In the new design, there was a strong focus on incorporating the plant as an important design element.
lovely plant illustrations made by Gloria Lindenberg
Final screen designs
Enter process
1) The user enters with their name
2) They choose their own expert theme
3) Each topic has a different plant and gets a self-selected name
4) The user lands on the start page and start the first challenge or quiz

App design in Figma

Our user testing phase by Cornelsen publishing house
With the help of the course leader Dorit Mielke, the whole course was prepared for user tests at Cornelsen Publishing house. Here we could test our app design with other students to see if our ideas worked out.
The test group was composed of one person from Cornelsen Publishing and 4 students from the 10th grade.
With help of guiding questions, we wanted to test if our app prototype was appreciated by the students. Also, we wanted to know if our app idea inspired the students to learn more about the climate change theme.
What did you expect in this screen?
What did you expect in this screen?
Food for the interview
Food for the interview
interview material
interview material

Compile results from the user interviews.

Test hypotheses
1. The cartoon plant motivates the students to use the app.
2. The community tasks motivate the students to contribute actively to climate protection outside the app.
3. With the knowledge and quiz tasks, students can learn practical knowledge in a playful way. 
4. The user is motivated to buy decorations for his plants in the plant store – gamification.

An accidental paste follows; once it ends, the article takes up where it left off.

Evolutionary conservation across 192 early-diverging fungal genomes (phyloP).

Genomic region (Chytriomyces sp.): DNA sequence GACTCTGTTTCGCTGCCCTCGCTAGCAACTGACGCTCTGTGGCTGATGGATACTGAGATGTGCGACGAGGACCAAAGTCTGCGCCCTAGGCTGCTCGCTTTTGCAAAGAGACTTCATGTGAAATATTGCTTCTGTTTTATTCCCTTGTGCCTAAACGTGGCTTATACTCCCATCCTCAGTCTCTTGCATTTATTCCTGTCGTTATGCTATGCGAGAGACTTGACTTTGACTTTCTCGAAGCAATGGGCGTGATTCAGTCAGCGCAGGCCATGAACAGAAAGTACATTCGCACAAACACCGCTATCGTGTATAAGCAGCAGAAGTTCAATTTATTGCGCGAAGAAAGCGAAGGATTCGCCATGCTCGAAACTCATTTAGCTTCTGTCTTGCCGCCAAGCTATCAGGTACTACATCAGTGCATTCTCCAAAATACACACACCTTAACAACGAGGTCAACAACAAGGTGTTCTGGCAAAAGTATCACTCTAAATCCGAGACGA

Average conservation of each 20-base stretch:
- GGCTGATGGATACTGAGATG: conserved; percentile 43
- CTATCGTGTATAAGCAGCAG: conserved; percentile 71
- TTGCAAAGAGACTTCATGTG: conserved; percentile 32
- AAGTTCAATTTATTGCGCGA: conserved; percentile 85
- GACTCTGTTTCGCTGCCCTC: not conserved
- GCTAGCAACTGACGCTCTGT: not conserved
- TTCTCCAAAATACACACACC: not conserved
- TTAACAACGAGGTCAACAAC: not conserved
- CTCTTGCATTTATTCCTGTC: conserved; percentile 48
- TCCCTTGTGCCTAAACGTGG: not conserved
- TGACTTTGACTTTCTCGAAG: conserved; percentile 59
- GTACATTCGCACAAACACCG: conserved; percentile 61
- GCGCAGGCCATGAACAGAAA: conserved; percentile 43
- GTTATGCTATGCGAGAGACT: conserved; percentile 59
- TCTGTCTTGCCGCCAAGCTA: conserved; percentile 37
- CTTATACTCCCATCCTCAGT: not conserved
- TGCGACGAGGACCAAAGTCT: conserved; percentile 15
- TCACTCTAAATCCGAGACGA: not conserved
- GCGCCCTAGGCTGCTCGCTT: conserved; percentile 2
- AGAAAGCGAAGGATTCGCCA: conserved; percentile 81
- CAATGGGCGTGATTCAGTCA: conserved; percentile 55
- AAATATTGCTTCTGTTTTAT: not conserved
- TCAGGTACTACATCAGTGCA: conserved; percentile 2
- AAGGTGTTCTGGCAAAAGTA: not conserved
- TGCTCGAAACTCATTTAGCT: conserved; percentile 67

5. The reward system with coins and water drops was easy to understand.
6. The user can see on the start page what they can learn.
Evaluation of the interview
The clustering process of the user results took a long time. Some of our hypotheses were confirmed. For example, many students recognised that each climate topic also had its own plant.
Especially these quotes during the test were informative for us:
• “The dramatic image fits the text, there you see the seriousness of the situation.”
• “Beautifying the plant in the shop is a cool gadget.”
• “Does the app cost anything? If it’s for free, that would be ‘The blast!’ Would definitely download it!”
• “You did something active instead of talking a lot.”
• “Would connect me with friends, then you are not so alone and it gives me a feeling to do something together with others.”
• “You get basic bits and everything is very clear, you feel informed.”
Cornelsen Feedback
We only had a short time to prepare our findings in a final presentation for the Cornelsen design team because it was the end of the term. In this final presentation, decision-makers from Cornelsen publishing house was attended to decide which of the five projects should be realised. Sadly, our project was not chosen.
The feedback of the Cornelsen board showed us what was still missing. The integration of the collective ideas had to be more clear. And also the integration for schoolings by teachers were missing. We were complimented for our cartoon plant idea as a motivation element.
Our Learnings
We learned during the course that prototyping requires a lot of preliminary work and concept development before you can start designing. Although there are always things to improve about the app, and questions like “What happens to the plant when it is fully grown?” or “What about the community and collective ideas?”.  
We now know that it takes several iterations to successfully design an app. Finally, the target group is always necessary to get the final decision on the app.
Product Video (in german)
• Design team: Jens Ove Drößiger, Diana Gert, Gloria Lindenberg
• Supervisior: Prof. Boris Müller and Dorit Mielke from Cornelsen Verlag
• Winter term: 2018/2019